Maybe I should submit an issue for this, but I thought I should get some discussion and feedback first.
Whether Batteries.LazyList lists are equal, or instead generate an exception, depends on whether the lists have been previously been evaluated:
# module LL = Batteries.LazyList;; # let ns = LL.seq 0 ((+) 1) ((>) 3);; # let ns' = LL.seq 0 ((+) 1) ((>) 3);; # ns = ns';; Exception: Invalid_argument "compare: functional value". Raised by primitive operation at unknown location Called from file "toplevel/toploop.ml", line 180, characters 17-56 # LL.(ns = ns');; (* maybe there's a LazyList version of = ? *) Exception: Invalid_argument "compare: functional value". Raised by primitive operation at unknown location Called from file "toplevel/toploop.ml", line 180, characters 17-56 # LL.last ns, LL.last ns';; (* view last element, force realization *) - : int * int = (2, 2) # ns = ns';; - : bool = true
For a list equality test to either raise an exception or return a legitimate result depending on how the list has been accessed previously seems to me arbitrary and bug-conducive. It seems as if what should happen when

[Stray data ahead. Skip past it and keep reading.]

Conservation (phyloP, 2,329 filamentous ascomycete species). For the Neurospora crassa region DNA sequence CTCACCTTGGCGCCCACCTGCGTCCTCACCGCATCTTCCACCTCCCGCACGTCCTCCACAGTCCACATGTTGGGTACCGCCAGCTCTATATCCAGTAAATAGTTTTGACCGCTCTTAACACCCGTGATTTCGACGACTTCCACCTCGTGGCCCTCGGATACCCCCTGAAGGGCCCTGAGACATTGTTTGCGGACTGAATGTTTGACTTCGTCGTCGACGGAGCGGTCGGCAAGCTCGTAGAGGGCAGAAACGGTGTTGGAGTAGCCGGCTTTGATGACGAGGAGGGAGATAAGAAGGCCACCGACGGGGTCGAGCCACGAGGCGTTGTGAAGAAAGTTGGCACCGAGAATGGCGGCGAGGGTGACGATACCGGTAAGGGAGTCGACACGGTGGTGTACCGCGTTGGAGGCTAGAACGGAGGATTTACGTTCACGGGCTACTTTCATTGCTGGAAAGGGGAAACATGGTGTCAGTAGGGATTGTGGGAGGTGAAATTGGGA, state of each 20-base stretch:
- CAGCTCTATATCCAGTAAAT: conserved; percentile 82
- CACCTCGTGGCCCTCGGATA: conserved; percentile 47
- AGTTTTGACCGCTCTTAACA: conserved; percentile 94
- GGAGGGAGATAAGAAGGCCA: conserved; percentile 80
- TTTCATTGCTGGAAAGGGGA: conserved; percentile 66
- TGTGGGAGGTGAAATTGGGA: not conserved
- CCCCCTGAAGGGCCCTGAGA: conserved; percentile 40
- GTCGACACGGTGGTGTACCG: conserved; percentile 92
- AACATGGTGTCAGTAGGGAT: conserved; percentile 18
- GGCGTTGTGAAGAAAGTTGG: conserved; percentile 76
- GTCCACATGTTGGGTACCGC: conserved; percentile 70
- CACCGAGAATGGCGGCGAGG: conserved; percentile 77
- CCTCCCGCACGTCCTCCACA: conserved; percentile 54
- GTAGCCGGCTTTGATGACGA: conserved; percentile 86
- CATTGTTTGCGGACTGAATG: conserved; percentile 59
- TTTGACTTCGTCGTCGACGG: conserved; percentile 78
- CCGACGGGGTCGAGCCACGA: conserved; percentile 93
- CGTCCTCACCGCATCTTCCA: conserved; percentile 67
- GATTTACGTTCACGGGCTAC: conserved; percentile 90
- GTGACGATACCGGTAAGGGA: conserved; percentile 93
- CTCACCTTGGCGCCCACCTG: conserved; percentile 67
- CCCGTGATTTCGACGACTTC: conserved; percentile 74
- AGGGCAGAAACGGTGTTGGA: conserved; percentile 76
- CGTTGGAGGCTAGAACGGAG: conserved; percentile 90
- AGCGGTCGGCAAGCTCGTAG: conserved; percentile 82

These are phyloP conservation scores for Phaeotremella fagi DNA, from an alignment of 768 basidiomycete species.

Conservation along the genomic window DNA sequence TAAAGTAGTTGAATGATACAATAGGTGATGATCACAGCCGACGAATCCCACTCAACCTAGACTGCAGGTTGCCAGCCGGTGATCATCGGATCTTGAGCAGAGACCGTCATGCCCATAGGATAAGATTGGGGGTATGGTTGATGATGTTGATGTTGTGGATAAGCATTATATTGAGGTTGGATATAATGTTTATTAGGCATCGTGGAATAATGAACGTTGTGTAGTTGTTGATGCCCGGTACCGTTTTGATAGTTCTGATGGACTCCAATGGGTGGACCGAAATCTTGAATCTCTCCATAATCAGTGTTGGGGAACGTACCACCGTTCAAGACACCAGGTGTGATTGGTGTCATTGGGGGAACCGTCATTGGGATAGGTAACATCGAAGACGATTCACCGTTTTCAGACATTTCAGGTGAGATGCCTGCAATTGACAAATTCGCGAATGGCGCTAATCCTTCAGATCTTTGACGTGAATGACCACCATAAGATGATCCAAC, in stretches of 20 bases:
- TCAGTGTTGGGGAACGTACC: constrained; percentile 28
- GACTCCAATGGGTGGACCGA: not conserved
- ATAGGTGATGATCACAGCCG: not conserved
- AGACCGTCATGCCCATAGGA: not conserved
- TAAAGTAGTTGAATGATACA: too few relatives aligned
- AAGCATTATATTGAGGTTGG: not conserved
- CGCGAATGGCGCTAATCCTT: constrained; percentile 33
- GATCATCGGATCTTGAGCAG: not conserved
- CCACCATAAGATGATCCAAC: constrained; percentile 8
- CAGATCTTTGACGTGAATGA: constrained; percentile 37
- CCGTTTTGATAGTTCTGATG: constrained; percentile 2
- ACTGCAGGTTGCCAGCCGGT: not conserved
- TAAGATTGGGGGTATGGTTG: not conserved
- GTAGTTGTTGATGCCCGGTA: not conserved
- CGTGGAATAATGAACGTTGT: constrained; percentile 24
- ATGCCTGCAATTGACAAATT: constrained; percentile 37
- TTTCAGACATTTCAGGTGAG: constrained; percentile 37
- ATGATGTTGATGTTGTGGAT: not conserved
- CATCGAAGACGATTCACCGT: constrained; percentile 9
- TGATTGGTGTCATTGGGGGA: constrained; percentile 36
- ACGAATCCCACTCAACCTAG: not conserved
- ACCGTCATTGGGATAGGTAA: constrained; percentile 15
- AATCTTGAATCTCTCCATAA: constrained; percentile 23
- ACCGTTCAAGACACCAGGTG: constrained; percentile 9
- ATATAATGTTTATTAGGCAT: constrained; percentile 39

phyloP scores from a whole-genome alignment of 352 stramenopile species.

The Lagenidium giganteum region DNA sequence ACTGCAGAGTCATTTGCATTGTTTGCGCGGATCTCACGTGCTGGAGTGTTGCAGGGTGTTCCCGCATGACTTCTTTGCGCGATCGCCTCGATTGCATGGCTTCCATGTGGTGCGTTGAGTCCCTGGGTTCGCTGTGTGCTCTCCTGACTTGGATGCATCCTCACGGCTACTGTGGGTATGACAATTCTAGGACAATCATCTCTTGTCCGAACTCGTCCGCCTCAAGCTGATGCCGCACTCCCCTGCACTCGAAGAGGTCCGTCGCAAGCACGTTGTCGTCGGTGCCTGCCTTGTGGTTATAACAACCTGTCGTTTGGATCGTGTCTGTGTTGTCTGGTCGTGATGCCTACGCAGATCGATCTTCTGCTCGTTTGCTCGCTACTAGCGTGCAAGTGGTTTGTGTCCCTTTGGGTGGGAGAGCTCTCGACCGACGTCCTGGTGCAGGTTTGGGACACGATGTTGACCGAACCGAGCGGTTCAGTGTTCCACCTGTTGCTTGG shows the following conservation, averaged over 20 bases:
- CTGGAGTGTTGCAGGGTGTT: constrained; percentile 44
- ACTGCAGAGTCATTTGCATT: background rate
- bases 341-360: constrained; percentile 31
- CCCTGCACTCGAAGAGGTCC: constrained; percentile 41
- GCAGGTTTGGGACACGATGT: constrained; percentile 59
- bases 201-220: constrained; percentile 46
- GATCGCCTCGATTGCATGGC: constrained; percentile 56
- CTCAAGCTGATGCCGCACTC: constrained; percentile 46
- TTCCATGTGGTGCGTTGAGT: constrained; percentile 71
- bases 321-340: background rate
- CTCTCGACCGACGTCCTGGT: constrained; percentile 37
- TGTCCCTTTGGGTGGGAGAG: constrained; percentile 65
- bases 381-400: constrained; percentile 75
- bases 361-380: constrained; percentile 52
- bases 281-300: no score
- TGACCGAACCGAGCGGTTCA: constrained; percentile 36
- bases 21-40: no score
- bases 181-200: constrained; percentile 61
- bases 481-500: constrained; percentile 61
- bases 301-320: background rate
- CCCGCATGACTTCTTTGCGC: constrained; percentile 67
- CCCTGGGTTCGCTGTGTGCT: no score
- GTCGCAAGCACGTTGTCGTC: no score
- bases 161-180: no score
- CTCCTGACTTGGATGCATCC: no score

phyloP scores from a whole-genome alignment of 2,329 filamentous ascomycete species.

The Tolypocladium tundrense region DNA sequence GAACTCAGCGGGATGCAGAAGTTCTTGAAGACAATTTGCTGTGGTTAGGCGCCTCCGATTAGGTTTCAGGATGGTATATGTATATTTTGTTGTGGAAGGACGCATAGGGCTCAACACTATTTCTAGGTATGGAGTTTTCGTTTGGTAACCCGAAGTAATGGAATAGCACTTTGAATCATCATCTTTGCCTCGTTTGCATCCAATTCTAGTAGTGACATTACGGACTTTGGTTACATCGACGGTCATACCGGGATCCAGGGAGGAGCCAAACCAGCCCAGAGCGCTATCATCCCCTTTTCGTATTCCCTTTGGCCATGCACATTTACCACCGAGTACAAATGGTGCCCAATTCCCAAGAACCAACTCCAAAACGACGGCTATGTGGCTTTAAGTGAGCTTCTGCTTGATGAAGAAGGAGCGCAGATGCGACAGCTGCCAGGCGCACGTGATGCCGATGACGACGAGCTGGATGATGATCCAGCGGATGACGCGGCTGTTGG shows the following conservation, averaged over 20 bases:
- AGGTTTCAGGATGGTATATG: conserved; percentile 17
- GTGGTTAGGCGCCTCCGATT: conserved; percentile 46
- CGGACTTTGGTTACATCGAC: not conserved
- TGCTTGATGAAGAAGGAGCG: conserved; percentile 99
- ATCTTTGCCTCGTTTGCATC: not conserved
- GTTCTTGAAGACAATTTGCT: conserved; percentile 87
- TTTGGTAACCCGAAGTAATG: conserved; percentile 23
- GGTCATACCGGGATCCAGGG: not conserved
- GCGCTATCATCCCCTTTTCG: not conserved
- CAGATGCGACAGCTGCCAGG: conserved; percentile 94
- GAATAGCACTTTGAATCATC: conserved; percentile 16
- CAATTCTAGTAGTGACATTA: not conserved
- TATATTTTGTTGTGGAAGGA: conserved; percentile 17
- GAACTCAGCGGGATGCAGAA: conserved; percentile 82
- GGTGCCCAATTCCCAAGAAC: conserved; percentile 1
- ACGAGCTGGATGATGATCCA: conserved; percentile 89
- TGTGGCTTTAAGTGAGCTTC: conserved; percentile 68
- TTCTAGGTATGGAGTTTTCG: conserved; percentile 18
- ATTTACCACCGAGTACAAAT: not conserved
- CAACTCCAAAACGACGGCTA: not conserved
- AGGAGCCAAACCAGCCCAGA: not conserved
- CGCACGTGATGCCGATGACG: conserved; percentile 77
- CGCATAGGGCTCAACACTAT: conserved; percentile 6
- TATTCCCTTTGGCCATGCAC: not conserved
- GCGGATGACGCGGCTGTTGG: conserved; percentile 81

= is called is that all of the nodes should be evaluated, just as when
last is called. (I suppose that another alternative would be to return a lazy result that needs to be forced, but I would not expect
= to do that.)
I see in the source that
LazyList is implemented using OCaml’s
Lazy module. I don’t fully understand the
Lazy module source, but I gather that it uses thunks to represent not-yet-computed elements. If a list node has not yet been evaluated, then, the equality comparison is between two functions. Since
= is supposed to raise an exception when comparing functions, this explains why the first equality tests above raise the exception they do. However, it still seems bad that the test raises an exception or succeeds depending on context.
One might say, “Well what do you expect from a lazy list? It changes form depending on past accesses. Use at your own risk.” I don’t agree for this case. Equality is a very basic thing to expect to work (or not, if comparing functions). (Clojure lazy sequences never do this, btw, except maybe in some unusual cases involving lazy sequences embedded in lazy sequences.)
One might also say that lazy lists shouldn’t be compared for equality because they might be infinite. However, that would also be an argument against a
last function. Yes, infinite lists can cause a problem, but I do feel that then it is the programmer’s responsibility to avoid the problems. Making
= raise an exception won’t solve other problems. That is a risk that you take on if you use infinite lazy lists. (I do take on that risk, btw. I find lists of unspecified length convenient.)